Remington, nation’s oldest gunmaker, to move global HQ to Georgia

Remington, the nation’s oldest firearms manufacturer, said Monday that it will move its global headquarters to the Georgia city of LaGrange and open a manufacturing facility and research center to design and produce the company’s guns.

The gunmaker plans to spend $100 million and create about 850 jobs in Troup County over the next five years, Gov. Brian Kemp said. The company said in a statement that several of its “strategic products” will be made in Georgia, though it’s not immediately clear which weapons will be manufactured in the state.

The company’s roots date to 1816, when it began pumping out flintlock rifles as American pioneers fueled the nation’s westward expansion. But the gunmaker fell into financial turmoil in recent years, with slumping sales and legal scrutiny over the Sandy Hook school massacre sparking a downturn.

Remington filed for bankruptcy in March 2018 and then again in July 2020 after negotiations to find a buyer broke down with the Navajo Nation. Even as gun sales soared amid pandemic-related uncertainty and GOP concerns about new firearms restrictions, the company struggled to regain its financial footing.

The iconic gunmaker was broken up and sold to seven different firms in a late 2020 auction, with rival companies snapping up different ammunition, shotgun and long gun businesses. Remington Firearms, which makes several lines of rifles, shotguns and handguns, is the portion of the firm relocating to Georgia.

It’s not immediately known what incentives the state offered to woo the gunmaker, which was based in Ilion, New York and has operations in Tennessee. Officials said Remington will hire for positions in production, operations, engineering, management, finance and administrative work.

The gunmaker could claim a range of state incentives that include an income tax break worth nearly $13 million over five years. Scott Malone, a LaGrange economic development official, said the company has already leased a building at a local business park and plans to build several new facilities in the next five years. He said local officials have also offered Remington an unspecified tax abatement and infrastructure improvements.

In a statement welcoming the company, Kemp noted that he owns several Remington guns and said the industry sustained thousands of jobs in Georgia. A wave of firearms manufacturers have recently fled the Northeast for more politically hospitable environments in Georgia and elsewhere around the South.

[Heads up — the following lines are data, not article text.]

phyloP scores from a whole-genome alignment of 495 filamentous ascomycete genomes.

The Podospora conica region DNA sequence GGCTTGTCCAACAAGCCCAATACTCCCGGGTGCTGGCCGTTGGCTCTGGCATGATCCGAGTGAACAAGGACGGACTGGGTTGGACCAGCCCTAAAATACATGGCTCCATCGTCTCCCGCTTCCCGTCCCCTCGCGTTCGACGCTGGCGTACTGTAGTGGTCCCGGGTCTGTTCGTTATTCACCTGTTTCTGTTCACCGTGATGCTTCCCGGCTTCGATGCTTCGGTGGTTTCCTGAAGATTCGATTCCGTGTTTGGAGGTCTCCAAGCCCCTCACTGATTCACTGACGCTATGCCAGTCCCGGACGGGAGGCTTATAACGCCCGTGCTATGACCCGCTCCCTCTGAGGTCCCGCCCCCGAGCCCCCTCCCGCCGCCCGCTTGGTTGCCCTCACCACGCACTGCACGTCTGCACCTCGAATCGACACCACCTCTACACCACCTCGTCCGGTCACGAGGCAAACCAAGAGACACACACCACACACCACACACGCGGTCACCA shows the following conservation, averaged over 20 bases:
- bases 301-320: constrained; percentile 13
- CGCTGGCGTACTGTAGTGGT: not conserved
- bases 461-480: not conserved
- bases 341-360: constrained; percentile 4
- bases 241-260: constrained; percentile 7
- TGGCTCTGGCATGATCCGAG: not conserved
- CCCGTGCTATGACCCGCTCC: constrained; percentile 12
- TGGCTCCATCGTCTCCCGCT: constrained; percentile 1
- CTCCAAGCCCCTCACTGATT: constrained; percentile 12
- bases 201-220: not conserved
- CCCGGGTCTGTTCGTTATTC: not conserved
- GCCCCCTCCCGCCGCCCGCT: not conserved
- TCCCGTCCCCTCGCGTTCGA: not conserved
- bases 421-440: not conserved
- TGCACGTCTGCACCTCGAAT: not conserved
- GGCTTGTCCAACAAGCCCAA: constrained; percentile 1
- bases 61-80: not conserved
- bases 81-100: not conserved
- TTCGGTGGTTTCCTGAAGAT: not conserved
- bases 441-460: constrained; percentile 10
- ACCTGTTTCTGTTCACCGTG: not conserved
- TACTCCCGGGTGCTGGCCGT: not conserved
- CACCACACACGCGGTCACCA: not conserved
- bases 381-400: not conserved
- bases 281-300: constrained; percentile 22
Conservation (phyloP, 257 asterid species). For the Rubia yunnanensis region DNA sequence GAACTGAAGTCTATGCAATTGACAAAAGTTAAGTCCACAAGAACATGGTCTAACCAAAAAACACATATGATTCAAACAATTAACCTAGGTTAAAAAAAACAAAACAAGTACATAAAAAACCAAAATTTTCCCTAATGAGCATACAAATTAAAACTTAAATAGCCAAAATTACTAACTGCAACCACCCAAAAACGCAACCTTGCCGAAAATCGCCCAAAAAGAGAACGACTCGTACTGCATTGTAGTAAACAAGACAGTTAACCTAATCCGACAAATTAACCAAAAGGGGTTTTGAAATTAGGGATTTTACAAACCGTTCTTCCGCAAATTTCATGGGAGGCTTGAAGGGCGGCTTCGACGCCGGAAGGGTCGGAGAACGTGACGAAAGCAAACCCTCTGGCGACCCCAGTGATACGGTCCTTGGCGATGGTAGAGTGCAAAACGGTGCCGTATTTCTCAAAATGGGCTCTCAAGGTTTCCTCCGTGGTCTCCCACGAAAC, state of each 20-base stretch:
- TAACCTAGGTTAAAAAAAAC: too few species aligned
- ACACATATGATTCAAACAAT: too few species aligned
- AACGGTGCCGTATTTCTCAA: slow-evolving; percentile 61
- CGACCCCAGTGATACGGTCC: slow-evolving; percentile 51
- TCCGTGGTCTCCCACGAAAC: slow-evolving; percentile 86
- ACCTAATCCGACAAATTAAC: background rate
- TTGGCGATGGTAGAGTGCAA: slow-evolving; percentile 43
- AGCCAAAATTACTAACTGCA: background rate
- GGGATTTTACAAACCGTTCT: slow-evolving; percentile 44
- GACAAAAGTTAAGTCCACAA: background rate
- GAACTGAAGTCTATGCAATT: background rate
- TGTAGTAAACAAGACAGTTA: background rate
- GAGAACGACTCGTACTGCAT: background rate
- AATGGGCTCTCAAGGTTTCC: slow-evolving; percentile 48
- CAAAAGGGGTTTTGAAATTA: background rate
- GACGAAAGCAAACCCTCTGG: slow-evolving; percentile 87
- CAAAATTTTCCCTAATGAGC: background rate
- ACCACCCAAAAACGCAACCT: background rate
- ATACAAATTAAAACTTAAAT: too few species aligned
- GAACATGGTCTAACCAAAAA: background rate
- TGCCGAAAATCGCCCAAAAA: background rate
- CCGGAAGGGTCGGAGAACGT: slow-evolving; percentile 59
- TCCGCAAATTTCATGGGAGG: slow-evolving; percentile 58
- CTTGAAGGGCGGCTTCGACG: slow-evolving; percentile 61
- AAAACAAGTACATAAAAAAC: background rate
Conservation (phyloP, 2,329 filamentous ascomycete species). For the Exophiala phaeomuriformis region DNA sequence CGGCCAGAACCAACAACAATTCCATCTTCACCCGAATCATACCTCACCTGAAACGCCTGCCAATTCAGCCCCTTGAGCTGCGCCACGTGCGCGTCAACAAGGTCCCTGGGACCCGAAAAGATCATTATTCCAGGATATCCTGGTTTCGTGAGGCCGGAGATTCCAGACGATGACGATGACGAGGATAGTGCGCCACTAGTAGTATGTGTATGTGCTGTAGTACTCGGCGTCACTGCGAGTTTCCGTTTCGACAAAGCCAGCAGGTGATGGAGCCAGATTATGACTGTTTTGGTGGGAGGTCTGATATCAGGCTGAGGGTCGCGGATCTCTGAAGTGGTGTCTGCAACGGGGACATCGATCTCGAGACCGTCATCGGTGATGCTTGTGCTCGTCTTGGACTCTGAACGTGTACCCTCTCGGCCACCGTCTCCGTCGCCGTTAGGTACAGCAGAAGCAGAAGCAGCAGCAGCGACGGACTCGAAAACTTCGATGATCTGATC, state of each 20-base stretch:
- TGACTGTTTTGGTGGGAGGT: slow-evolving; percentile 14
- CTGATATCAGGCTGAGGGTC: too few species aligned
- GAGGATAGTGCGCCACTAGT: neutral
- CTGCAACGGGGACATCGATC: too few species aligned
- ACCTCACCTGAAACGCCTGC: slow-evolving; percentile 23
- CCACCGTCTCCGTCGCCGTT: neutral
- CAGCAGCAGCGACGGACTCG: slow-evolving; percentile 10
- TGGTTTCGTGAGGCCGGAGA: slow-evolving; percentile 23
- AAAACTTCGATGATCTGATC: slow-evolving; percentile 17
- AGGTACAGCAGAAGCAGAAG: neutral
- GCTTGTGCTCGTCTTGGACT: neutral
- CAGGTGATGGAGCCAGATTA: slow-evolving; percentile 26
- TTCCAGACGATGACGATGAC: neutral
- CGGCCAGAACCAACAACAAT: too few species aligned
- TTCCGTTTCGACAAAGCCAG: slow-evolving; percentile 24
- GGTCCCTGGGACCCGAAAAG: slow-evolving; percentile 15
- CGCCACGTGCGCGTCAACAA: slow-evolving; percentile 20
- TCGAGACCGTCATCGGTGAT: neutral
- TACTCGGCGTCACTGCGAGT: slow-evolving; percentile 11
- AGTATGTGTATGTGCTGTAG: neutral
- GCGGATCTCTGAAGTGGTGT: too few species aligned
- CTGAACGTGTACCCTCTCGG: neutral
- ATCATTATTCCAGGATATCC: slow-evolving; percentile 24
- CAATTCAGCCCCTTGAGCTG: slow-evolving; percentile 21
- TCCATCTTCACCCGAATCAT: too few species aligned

“As yet another big manufacturing win for our state, I look forward to seeing the oldest firearms manufacturer in America thrive in Georgia’s pro-business environment,” Kemp said.

The first-term Republican made gun rights expansion a key part of his 2018 election campaign, including an attention-grabbing TV ad that showed him aiming a firearm toward “Jake,” one of his daughter’s would-be suitors. He also has called for a sales tax holiday for guns and ammunition over the July Fourth holiday.

Georgia is home to several gun manufacturers, including a Taurus plant in South Georgia. Remington Chief Executive Ken D’Arcy credited Georgia’s pro-gun atmosphere for his decision, saying the state “not only welcomes business but enthusiastically supports and welcomes companies in the firearms industry.”

“Everyone involved in this process has shown how important business is to the state and how welcoming they are to all business, including the firearms industry,” D’Arcy said.

Although Remington’s brand is storied among firearms enthusiasts, the company has been targeted with dozens of product liability lawsuits over certain bolt-action rifle and shotgun models that had design defects. Many were settled out of court.

The company has also come under immense financial and political pressure after the gunman in the 2012 massacre at Sandy Hook Elementary School in Newtown, Connecticut, used a Remington-made rifle to kill 20 children and six adults.

Nine of the families of the victims have sued the gunmaker, claiming the weapon shouldn’t have been marketed for civilian use. Remington, which maintains it’s immune from lawsuits over crimes committed with its products, has offered a $33 million settlement to the victims’ families.